In 1967 she made what was in many ways a natural move to the newly-founded Riksutställningar – National Travelling Exhibitions – where she worked as an educational expert. Riksutställningar has been one of Europe’s great pioneering achievements, a State-funded organisation set up to plan, design, manufacture and circulate the kind of travelling exhibitions which would get people’s minds moving and not infrequently shock them. Since 1991 Ulla has been Director of Information, a job which involves looking after its international relations. Throughout her time with Riksutställningar, Ulla has maintained close contacts with the museum world. She was for a long time Chairman of the Swedish National Committee of ICOM and is now one of the three people who form ICOM’s European Group. From 1971-74 she was a member of the Executive Council of ICOM.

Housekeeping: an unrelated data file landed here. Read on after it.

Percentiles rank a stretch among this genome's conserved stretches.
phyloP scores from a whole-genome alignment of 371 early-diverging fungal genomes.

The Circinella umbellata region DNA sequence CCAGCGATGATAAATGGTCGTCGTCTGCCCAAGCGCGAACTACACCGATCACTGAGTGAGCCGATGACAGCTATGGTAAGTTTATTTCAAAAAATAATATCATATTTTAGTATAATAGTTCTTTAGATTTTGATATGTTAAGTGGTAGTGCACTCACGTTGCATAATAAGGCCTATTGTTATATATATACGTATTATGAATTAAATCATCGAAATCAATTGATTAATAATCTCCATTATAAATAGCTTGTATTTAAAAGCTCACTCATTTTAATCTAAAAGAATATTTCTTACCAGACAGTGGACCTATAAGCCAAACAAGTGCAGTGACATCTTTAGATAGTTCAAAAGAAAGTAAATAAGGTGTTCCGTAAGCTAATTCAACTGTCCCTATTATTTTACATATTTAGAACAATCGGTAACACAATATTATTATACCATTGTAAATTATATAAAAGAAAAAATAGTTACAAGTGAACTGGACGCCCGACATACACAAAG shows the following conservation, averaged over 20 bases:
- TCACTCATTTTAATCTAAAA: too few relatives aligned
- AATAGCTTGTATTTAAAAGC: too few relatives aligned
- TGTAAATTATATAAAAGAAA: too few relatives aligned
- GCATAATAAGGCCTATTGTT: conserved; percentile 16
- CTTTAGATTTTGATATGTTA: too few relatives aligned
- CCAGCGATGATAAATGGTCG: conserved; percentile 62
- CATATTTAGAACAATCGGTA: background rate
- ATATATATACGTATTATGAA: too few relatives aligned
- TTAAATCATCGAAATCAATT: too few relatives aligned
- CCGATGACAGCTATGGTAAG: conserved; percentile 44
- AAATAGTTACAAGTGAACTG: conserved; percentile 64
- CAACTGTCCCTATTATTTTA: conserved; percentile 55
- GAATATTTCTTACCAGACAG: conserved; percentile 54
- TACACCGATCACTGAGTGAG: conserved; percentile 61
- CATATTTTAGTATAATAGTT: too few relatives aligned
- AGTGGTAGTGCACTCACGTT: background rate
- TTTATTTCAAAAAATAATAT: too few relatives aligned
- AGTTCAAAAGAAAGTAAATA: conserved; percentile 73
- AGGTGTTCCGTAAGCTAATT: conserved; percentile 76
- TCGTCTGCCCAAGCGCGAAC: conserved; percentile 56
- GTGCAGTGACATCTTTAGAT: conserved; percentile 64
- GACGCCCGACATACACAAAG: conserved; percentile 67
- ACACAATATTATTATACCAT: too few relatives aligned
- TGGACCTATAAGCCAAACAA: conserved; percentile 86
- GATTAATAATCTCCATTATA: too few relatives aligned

With this background, and with excellent German, English and French, as well as her native Swedish, Ulla Keding Olofsson has been God’s gift to the European Museum of the Year Award. If she had not existed, it would have been necessary to invent her. But we are exceedingly grateful that we were not put to this trouble and that the Lord present her to us ready-made.” Extract from EMYA News, October 1992.